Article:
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Bangladesh: Repression, Security Force Abuses Discredit Elections

Key International Partners Should Call for Independent Inquiry into Abuses

A relative of political violence victims during a protest in Dhaka, Bangladesh, November 28, 2023. © 2023 Kazi Salahuddin Razu/NurPhoto via AP

(Bangkok) – Bangladesh authorities suppressed dissent including by arresting people for criticizing the government in social media posts, and undermined pledges of a free and fair vote with widespread repression and violence against opposition members ahead of the general election, Human Rights Watch said today in its World Report 2024. The Sheikh Hasina government returned to office for a fourth consecutive term after the January 7 elections which were boycotted by the main opposition parties because they had no faith in a free and fair polling process.

Abuses including arbitrary arrests, torture, extortion, and intimidation by security forces were replicated in the refugee camps where over 1 million Rohingya remained, unable to safely return to Myanmar.

“Bangladesh’s key trade partners should insist upon an independent inquiry into security force abuses as a condition of their continued business,” said Meenakshi Ganguly, deputy Asia director at Human Rights Watch. “The lack of accountability for serious rights violations is fomenting a corrupt culture where Bangladeshis fear being killed or disappeared by law enforcers for their political views, or even because they fail to pay a bribe.”

In the 740-page World Report 2024, its 34th edition, Human Rights Watch reviews human rights practices in more than 100 countries. In her introductory essay, Executive Director Tirana Hassan says that 2023 was a consequential year not only for human rights suppression and wartime atrocities but also for selective government outrage and transactional diplomacy that carried profound costs for the rights of those not in on the deal. But she says there were also signs of hope, showing the possibility of a different path, and calls on governments to consistently uphold their human rights obligations.   

The Awami League-led government of Prime Minister Sheikh Hasina arrested over 8,000 leaders and supporters of the opposition Bangladesh Nationalist Party (BNP) ahead of the elections, in an overt attempt to incapacitate the competition and disqualify opposition leaders from participating. Many were allegedly “disappeared” when police arrested and kept them in unlawful detention for days or weeks before eventually producing them in court.

According to Bangladeshi human rights monitors, security forces have carried out more than 600 enforced disappearances since 2009, and nearly 100 people remain missing. Human rights monitors have also noted a disturbing rise in allegations of torture in custody. Enforced disappearances reduced significantly after the US government placed the Rapid Action Battalion, an armed law enforcement agency, under sanctions.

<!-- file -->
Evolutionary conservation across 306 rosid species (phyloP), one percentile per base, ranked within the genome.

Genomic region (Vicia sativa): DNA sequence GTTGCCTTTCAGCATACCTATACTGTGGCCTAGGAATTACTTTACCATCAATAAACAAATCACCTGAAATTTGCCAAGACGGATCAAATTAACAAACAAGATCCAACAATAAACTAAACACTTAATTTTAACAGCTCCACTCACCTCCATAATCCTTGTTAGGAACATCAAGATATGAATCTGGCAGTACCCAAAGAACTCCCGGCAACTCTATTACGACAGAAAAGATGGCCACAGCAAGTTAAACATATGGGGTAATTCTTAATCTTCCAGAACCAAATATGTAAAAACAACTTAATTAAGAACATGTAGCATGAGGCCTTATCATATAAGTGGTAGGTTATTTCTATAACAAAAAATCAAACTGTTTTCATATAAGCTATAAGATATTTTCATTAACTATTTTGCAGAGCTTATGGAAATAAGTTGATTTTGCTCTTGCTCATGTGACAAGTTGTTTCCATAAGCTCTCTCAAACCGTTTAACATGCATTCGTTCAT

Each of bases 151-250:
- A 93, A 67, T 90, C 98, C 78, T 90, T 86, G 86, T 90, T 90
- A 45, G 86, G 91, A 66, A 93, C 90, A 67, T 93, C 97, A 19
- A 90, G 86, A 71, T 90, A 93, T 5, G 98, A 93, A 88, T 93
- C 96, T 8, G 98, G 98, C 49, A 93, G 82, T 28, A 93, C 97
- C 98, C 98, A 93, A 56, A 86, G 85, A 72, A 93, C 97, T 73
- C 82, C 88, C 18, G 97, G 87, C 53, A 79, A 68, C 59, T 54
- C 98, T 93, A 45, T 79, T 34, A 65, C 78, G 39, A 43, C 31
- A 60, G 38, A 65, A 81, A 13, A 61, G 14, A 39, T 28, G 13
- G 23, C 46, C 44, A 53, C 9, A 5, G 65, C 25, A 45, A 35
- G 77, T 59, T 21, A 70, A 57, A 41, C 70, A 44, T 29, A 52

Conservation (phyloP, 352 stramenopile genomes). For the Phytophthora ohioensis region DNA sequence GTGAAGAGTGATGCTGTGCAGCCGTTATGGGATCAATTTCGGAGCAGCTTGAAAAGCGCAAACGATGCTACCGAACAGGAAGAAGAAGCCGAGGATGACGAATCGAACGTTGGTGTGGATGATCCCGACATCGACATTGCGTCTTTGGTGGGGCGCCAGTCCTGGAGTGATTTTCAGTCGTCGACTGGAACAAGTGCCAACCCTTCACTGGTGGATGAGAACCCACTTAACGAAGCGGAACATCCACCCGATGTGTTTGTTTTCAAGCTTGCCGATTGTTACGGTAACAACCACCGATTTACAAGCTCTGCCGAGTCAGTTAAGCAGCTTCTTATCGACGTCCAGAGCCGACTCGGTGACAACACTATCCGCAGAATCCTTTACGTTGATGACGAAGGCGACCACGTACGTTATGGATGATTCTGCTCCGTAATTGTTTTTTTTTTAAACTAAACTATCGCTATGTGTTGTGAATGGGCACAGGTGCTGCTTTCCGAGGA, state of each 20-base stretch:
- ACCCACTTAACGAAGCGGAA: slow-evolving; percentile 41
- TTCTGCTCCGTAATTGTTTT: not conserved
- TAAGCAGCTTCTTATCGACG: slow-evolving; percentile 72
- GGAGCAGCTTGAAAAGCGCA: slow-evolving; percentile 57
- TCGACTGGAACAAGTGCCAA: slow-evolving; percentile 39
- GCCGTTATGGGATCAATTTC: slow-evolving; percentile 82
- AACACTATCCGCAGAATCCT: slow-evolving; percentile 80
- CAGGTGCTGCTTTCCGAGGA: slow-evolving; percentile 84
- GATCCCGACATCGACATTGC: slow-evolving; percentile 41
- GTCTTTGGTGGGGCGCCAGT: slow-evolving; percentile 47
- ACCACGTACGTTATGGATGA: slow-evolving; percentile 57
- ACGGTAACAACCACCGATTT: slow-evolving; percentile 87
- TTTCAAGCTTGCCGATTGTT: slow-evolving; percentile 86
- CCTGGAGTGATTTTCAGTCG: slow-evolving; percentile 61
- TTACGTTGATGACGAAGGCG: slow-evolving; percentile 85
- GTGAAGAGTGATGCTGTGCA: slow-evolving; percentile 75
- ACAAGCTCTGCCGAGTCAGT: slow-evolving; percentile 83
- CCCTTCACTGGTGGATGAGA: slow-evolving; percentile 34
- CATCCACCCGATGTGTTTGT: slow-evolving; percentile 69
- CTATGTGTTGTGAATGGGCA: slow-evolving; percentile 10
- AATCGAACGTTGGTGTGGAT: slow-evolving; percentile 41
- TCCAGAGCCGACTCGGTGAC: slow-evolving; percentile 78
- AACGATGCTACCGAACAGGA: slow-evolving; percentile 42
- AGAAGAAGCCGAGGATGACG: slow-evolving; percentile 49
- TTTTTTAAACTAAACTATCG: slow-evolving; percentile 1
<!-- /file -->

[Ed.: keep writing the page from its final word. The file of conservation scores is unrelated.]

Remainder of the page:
Human rights defenders faced harassment, surveillance, and detention. In September 2023, Adilur Rahman Khan and ASM Nasiruddin Elan of the Dhaka-based rights group Odhikar, were sentenced to two years in prison for a 2013 report on indiscriminate and excessive use of force against protesters. They were released on bail in October pending appeal, though the prosecution has sought a stiffer sentence.

Journalists faced increasing attacks for exercising their right to free expression and dozens were injured in pre-election protests. Experts raised concerns that the Cyber Security Act 2023, introduced in September 2023 to replace the 2018 Digital Security Act (DSA), maintains the same abusive elements. Hundreds have been arrested under the DSA, which was used to stifle freedom of expression and punish government critics.

The Bangladesh government continues to host Rohingya refugees, although it has been pressing for repatriation to Myanmar in a pilot project that has been marked by coercion and deception. Authorities not only failed to ensure protection amid rising violence by armed groups, but also intensified restrictions on livelihoods, movement, and education that appear designed to induce refugees into considering returning to Myanmar. The World Food Programme cut Rohingya food rations from US $12 to only $8 a month per person, leading to harmful medical and social consequences. The 30,000 Rohingya relocated to the isolated silt island Bhasan Char remained at risk of food and medicine shortages. Growing restrictions and increasingly hostile conditions in the camps have led hundreds of refugees to embark on perilous boat journeys to seek protection elsewhere.

“The Bangladesh government cannot continue to coast on the international accolades of hosting Rohingya refugees while simultaneously making conditions in the camps unliveable,” Ganguly said. “International partners need to urgently step-up funding, and the Bangladesh government should commit to providing access to work and education for all refugees inside its borders.”

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